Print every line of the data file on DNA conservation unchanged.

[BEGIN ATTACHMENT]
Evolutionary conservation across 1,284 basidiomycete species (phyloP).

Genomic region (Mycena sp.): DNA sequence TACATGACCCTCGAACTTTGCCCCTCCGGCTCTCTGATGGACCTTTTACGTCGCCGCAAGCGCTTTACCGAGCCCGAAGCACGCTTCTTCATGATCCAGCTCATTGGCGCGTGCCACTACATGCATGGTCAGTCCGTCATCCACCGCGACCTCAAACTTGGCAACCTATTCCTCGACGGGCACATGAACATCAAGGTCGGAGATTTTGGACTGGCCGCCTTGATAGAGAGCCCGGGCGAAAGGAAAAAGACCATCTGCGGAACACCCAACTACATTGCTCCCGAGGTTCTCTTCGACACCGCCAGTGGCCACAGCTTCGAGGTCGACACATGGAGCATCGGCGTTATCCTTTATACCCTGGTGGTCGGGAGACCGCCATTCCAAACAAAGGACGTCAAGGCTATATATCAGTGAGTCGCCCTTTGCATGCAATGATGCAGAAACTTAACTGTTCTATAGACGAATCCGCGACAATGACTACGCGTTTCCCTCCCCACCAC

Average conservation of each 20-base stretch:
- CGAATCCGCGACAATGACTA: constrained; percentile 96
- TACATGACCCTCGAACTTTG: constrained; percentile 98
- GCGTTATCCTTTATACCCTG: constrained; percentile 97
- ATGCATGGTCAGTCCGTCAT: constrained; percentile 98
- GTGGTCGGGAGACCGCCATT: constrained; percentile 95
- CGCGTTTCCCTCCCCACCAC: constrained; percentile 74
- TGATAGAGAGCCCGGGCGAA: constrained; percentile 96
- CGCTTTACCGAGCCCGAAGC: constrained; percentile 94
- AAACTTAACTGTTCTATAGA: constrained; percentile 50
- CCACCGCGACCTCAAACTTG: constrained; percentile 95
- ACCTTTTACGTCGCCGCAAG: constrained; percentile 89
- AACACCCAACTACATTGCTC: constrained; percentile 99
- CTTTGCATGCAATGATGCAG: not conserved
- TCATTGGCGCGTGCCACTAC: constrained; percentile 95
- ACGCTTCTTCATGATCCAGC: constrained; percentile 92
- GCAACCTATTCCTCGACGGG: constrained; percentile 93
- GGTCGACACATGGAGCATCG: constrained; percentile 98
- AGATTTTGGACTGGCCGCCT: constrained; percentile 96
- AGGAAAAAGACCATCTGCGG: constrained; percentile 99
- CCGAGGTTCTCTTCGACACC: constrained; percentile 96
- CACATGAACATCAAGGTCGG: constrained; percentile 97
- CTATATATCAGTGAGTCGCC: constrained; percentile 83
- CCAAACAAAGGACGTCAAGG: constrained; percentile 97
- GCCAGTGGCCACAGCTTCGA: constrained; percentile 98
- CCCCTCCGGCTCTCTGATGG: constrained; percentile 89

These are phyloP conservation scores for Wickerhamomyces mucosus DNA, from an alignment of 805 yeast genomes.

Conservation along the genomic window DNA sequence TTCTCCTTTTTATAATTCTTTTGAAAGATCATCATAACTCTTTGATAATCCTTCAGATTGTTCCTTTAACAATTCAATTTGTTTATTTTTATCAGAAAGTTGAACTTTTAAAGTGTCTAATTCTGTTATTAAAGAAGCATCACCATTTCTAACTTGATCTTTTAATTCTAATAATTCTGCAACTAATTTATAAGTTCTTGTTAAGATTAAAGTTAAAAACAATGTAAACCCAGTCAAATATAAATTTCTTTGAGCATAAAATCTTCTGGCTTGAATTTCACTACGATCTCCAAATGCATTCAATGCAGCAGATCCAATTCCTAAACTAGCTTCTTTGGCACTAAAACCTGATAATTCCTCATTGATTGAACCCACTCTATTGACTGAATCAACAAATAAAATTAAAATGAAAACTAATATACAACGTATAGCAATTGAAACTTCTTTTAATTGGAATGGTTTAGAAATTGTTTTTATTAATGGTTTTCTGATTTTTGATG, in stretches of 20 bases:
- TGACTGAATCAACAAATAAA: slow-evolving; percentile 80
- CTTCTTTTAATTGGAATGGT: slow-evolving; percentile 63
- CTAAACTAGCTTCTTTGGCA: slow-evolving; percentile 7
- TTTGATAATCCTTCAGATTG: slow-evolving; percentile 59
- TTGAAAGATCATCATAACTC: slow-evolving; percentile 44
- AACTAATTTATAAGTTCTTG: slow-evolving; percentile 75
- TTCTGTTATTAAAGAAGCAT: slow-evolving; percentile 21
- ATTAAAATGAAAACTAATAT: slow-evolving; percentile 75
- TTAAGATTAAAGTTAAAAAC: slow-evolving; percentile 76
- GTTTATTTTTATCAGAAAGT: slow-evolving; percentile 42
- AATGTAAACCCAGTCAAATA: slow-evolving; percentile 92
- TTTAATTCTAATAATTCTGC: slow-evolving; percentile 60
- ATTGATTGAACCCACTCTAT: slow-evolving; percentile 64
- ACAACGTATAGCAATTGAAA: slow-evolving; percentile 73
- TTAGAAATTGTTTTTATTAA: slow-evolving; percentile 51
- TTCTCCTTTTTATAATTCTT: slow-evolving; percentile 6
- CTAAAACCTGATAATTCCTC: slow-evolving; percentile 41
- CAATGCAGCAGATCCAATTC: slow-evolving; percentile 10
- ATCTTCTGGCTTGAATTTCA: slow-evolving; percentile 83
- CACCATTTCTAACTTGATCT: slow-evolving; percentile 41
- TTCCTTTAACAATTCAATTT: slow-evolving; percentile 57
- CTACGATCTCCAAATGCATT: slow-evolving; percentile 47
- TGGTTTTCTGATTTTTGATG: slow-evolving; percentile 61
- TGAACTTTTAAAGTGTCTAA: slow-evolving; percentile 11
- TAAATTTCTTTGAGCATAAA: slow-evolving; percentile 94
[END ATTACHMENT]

Evolutionary conservation across 1,284 basidiomycete species (phyloP).

Genomic region (Mycena sp.): DNA sequence TACATGACCCTCGAACTTTGCCCCTCCGGCTCTCTGATGGACCTTTTACGTCGCCGCAAGCGCTTTACCGAGCCCGAAGCACGCTTCTTCATGATCCAGCTCATTGGCGCGTGCCACTACATGCATGGTCAGTCCGTCATCCACCGCGACCTCAAACTTGGCAACCTATTCCTCGACGGGCACATGAACATCAAGGTCGGAGATTTTGGACTGGCCGCCTTGATAGAGAGCCCGGGCGAAAGGAAAAAGACCATCTGCGGAACACCCAACTACATTGCTCCCGAGGTTCTCTTCGACACCGCCAGTGGCCACAGCTTCGAGGTCGACACATGGAGCATCGGCGTTATCCTTTATACCCTGGTGGTCGGGAGACCGCCATTCCAAACAAAGGACGTCAAGGCTATATATCAGTGAGTCGCCCTTTGCATGCAATGATGCAGAAACTTAACTGTTCTATAGACGAATCCGCGACAATGACTACGCGTTTCCCTCCCCACCAC

Average conservation of each 20-base stretch:
- CGAATCCGCGACAATGACTA: constrained; percentile 96
- TACATGACCCTCGAACTTTG: constrained; percentile 98
- GCGTTATCCTTTATACCCTG: constrained; percentile 97
- ATGCATGGTCAGTCCGTCAT: constrained; percentile 98
- GTGGTCGGGAGACCGCCATT: constrained; percentile 95
- CGCGTTTCCCTCCCCACCAC: constrained; percentile 74
- TGATAGAGAGCCCGGGCGAA: constrained; percentile 96
- CGCTTTACCGAGCCCGAAGC: constrained; percentile 94
- AAACTTAACTGTTCTATAGA: constrained; percentile 50
- CCACCGCGACCTCAAACTTG: constrained; percentile 95
- ACCTTTTACGTCGCCGCAAG: constrained; percentile 89
- AACACCCAACTACATTGCTC: constrained; percentile 99
- CTTTGCATGCAATGATGCAG: not conserved
- TCATTGGCGCGTGCCACTAC: constrained; percentile 95
- ACGCTTCTTCATGATCCAGC: constrained; percentile 92
- GCAACCTATTCCTCGACGGG: constrained; percentile 93
- GGTCGACACATGGAGCATCG: constrained; percentile 98
- AGATTTTGGACTGGCCGCCT: constrained; percentile 96
- AGGAAAAAGACCATCTGCGG: constrained; percentile 99
- CCGAGGTTCTCTTCGACACC: constrained; percentile 96
- CACATGAACATCAAGGTCGG: constrained; percentile 97
- CTATATATCAGTGAGTCGCC: constrained; percentile 83
- CCAAACAAAGGACGTCAAGG: constrained; percentile 97
- GCCAGTGGCCACAGCTTCGA: constrained; percentile 98
- CCCCTCCGGCTCTCTGATGG: constrained; percentile 89

These are phyloP conservation scores for Wickerhamomyces mucosus DNA, from an alignment of 805 yeast genomes.

Conservation along the genomic window DNA sequence TTCTCCTTTTTATAATTCTTTTGAAAGATCATCATAACTCTTTGATAATCCTTCAGATTGTTCCTTTAACAATTCAATTTGTTTATTTTTATCAGAAAGTTGAACTTTTAAAGTGTCTAATTCTGTTATTAAAGAAGCATCACCATTTCTAACTTGATCTTTTAATTCTAATAATTCTGCAACTAATTTATAAGTTCTTGTTAAGATTAAAGTTAAAAACAATGTAAACCCAGTCAAATATAAATTTCTTTGAGCATAAAATCTTCTGGCTTGAATTTCACTACGATCTCCAAATGCATTCAATGCAGCAGATCCAATTCCTAAACTAGCTTCTTTGGCACTAAAACCTGATAATTCCTCATTGATTGAACCCACTCTATTGACTGAATCAACAAATAAAATTAAAATGAAAACTAATATACAACGTATAGCAATTGAAACTTCTTTTAATTGGAATGGTTTAGAAATTGTTTTTATTAATGGTTTTCTGATTTTTGATG, in stretches of 20 bases:
- TGACTGAATCAACAAATAAA: slow-evolving; percentile 80
- CTTCTTTTAATTGGAATGGT: slow-evolving; percentile 63
- CTAAACTAGCTTCTTTGGCA: slow-evolving; percentile 7
- TTTGATAATCCTTCAGATTG: slow-evolving; percentile 59
- TTGAAAGATCATCATAACTC: slow-evolving; percentile 44
- AACTAATTTATAAGTTCTTG: slow-evolving; percentile 75
- TTCTGTTATTAAAGAAGCAT: slow-evolving; percentile 21
- ATTAAAATGAAAACTAATAT: slow-evolving; percentile 75
- TTAAGATTAAAGTTAAAAAC: slow-evolving; percentile 76
- GTTTATTTTTATCAGAAAGT: slow-evolving; percentile 42
- AATGTAAACCCAGTCAAATA: slow-evolving; percentile 92
- TTTAATTCTAATAATTCTGC: slow-evolving; percentile 60
- ATTGATTGAACCCACTCTAT: slow-evolving; percentile 64
- ACAACGTATAGCAATTGAAA: slow-evolving; percentile 73
- TTAGAAATTGTTTTTATTAA: slow-evolving; percentile 51
- TTCTCCTTTTTATAATTCTT: slow-evolving; percentile 6
- CTAAAACCTGATAATTCCTC: slow-evolving; percentile 41
- CAATGCAGCAGATCCAATTC: slow-evolving; percentile 10
- ATCTTCTGGCTTGAATTTCA: slow-evolving; percentile 83
- CACCATTTCTAACTTGATCT: slow-evolving; percentile 41
- TTCCTTTAACAATTCAATTT: slow-evolving; percentile 57
- CTACGATCTCCAAATGCATT: slow-evolving; percentile 47
- TGGTTTTCTGATTTTTGATG: slow-evolving; percentile 61
- TGAACTTTTAAAGTGTCTAA: slow-evolving; percentile 11
- TAAATTTCTTTGAGCATAAA: slow-evolving; percentile 94